by Brian Awehali
“It is far better to grasp the Universe as it really is than to persist in delusion, however satisfying and reassuring”. – Carl Sagan
I’m always looking for examples of magic in the world that don’t require the willful suspension of disbelief, or the complete setting aside of critical thinking. Happily, the plant and animal kingdoms — not all that distinct or separate from us — provide almost limitless examples of interconnectedness, magic, and cosmic intelligence.
Consider highlights from Wikipedia’s, “Plant Intelligence” entry:
Plants are not passive entities… They signal and communicate within and among themselves, accurately compute their circumstances, use sophisticated cost-benefit analysis, and take tightly controlled actions to mitigate and control environmental stressors. Plants are capable of ‘learning’ from their past experiences, and of updating their behavior in order to survive present and future challenges of their environment. Plants are also capable of refined recognition of self and non-self, and are territorial in behavior.”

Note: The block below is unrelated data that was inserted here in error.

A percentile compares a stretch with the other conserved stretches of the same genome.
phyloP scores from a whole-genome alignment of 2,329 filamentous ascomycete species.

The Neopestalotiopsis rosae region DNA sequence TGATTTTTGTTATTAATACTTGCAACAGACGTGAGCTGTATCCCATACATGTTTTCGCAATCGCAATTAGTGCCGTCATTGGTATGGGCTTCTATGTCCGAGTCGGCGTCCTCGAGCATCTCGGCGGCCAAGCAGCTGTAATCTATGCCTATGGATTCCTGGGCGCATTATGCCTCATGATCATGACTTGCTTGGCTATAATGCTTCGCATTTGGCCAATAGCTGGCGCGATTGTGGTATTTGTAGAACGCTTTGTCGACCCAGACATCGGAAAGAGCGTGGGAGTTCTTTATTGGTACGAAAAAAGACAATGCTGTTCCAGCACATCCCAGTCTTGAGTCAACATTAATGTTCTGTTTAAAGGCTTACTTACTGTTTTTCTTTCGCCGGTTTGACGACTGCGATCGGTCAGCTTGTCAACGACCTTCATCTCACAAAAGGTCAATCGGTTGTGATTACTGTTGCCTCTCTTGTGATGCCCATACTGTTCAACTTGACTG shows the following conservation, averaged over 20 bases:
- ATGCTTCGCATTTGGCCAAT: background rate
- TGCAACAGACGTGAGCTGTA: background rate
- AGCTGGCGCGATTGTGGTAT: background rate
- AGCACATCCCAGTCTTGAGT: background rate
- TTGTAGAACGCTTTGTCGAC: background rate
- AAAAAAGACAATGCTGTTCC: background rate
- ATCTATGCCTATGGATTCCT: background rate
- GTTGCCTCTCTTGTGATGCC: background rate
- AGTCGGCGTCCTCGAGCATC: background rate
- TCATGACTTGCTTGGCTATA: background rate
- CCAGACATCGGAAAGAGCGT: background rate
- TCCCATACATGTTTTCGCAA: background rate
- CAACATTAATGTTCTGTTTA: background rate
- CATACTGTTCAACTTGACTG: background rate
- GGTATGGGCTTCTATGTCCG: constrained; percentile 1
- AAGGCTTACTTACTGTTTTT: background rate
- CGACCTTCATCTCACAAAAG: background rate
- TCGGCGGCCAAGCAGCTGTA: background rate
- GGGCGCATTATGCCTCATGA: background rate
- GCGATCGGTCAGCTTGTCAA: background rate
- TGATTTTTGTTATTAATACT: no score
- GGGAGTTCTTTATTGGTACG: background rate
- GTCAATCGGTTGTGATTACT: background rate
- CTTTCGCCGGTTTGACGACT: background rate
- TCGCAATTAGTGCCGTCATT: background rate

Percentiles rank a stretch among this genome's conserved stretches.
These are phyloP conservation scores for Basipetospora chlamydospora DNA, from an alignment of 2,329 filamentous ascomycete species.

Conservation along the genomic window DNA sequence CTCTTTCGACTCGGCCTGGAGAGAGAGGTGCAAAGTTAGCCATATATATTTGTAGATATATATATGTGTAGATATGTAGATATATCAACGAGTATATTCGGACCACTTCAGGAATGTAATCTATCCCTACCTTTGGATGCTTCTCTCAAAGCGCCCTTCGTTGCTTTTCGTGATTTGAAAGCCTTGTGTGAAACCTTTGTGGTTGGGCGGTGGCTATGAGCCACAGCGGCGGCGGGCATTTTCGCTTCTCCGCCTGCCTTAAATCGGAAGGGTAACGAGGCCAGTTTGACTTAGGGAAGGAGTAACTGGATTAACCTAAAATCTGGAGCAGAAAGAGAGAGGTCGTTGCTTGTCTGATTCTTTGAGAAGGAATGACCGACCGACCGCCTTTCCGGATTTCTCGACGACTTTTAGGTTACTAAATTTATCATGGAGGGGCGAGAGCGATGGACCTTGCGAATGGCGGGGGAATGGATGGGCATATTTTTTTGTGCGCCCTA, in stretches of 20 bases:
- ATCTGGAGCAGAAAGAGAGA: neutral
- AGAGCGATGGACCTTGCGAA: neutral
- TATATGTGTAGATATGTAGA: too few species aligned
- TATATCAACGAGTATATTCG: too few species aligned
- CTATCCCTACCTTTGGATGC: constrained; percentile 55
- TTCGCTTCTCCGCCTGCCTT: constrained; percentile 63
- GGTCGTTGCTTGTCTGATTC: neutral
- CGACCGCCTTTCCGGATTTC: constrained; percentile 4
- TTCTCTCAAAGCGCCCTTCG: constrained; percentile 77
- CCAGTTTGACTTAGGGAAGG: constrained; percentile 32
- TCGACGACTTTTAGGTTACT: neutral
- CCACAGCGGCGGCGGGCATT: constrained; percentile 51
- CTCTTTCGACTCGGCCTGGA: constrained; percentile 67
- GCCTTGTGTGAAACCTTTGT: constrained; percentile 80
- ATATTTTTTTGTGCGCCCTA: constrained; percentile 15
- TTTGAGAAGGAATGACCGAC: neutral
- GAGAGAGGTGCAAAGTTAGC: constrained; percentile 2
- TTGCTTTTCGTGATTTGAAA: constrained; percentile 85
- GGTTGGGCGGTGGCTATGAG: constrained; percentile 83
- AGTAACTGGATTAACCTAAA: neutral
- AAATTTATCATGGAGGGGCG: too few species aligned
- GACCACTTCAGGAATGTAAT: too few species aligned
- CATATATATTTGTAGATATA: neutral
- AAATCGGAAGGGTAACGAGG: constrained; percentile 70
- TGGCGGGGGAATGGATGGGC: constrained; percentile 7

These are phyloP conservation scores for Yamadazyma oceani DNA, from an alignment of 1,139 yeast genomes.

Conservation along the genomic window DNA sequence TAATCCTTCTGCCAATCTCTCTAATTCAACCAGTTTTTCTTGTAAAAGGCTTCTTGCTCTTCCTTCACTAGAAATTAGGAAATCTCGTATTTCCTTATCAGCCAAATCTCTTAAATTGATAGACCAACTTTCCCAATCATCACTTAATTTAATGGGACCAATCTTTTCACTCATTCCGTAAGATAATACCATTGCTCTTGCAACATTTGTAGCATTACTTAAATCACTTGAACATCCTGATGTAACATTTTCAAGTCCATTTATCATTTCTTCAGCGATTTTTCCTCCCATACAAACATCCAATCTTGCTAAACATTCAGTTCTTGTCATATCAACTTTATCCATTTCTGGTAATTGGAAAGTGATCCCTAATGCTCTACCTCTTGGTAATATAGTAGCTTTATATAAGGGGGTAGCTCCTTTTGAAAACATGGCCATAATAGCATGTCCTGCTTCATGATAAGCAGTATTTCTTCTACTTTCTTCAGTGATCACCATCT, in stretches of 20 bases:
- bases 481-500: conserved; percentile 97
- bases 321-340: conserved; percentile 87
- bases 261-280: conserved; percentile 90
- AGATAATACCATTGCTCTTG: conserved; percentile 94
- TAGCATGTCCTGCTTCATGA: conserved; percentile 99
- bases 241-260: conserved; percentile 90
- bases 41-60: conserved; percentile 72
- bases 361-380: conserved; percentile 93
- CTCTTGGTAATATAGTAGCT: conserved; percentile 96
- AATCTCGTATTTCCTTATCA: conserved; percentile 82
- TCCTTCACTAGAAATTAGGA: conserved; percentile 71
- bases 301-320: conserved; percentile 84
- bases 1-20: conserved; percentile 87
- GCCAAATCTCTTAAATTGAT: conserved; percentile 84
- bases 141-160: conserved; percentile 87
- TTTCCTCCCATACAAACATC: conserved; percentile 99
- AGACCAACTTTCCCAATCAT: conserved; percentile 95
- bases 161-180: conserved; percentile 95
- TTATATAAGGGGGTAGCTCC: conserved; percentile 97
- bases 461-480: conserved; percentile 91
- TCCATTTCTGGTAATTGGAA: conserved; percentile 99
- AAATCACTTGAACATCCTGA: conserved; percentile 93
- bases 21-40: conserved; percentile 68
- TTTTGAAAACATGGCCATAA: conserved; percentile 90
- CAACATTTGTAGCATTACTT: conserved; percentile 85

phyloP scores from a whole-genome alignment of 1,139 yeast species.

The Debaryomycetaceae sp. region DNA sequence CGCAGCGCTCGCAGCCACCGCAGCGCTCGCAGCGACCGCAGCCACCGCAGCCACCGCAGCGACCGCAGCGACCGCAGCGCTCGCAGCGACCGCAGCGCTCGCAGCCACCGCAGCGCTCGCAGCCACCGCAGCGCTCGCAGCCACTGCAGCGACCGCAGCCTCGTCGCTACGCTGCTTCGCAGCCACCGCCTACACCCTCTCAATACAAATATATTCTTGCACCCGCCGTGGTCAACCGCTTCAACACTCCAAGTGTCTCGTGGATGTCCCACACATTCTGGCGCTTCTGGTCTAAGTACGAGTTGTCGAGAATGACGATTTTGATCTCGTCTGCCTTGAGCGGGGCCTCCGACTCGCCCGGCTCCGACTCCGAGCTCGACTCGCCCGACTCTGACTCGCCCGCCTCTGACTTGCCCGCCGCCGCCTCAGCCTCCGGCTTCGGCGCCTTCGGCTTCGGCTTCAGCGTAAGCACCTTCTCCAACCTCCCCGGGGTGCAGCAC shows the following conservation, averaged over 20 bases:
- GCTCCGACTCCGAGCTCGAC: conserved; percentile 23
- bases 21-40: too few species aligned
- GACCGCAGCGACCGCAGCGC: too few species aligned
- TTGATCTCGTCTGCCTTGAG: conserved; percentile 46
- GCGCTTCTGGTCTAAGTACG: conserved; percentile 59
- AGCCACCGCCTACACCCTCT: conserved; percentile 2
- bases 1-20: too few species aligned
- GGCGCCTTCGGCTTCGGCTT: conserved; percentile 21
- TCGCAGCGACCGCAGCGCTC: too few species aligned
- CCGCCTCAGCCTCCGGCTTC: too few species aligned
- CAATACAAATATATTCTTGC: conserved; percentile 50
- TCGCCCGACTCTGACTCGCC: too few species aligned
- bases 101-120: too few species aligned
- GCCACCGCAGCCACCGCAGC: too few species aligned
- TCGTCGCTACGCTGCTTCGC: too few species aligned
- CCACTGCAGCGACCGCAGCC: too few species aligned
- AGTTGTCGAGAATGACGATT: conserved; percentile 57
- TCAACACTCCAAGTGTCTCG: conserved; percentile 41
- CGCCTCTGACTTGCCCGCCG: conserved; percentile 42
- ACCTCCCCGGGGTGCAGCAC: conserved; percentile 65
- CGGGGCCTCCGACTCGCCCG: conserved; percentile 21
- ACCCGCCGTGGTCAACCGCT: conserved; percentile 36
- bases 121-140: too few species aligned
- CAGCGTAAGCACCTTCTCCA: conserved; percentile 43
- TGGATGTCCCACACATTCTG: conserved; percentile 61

So, keeping that complex and communicative intelligence in mind, are Columbian Amazonian shamans (or “medicine men” of many possible names) and their tribes able to communicate directly with animals and plants, and do they possess means of traveling to alternate psychic and physical realities? Can a combination of (animistic) belief, rhythm, color and strong plant medicine provide people with direct access and communication with what can be called a spirit realm? How is it that many Amazonian shamans possess understandings of the pharmacology and neurochemistry of plants that far exceeds that of Western scientists?
These are questions explored by Dr. Richard Evans Schultes’ landmark book, Vine of the Soul: Medicine Men, Their Plants and Rituals in the Columbian Amazon (1992), an extraordinary photo-centric collection of indigenous myths and narratives from travelers and scientists about the ayahuasca experience…
Harvard botanist Richard Evans Schultes and an Amazonian medicine man, snorting curare powder through bones. Curare, a plant-derived poison most often used to lethal effect on hunting darts and arrows, is also capable of producing psychedelic states of consciousness.
Are the claims of medicine men — that they get their information directly from the plants, particularly under the influence of ayahuasca — to be taken literally, poetically, or both?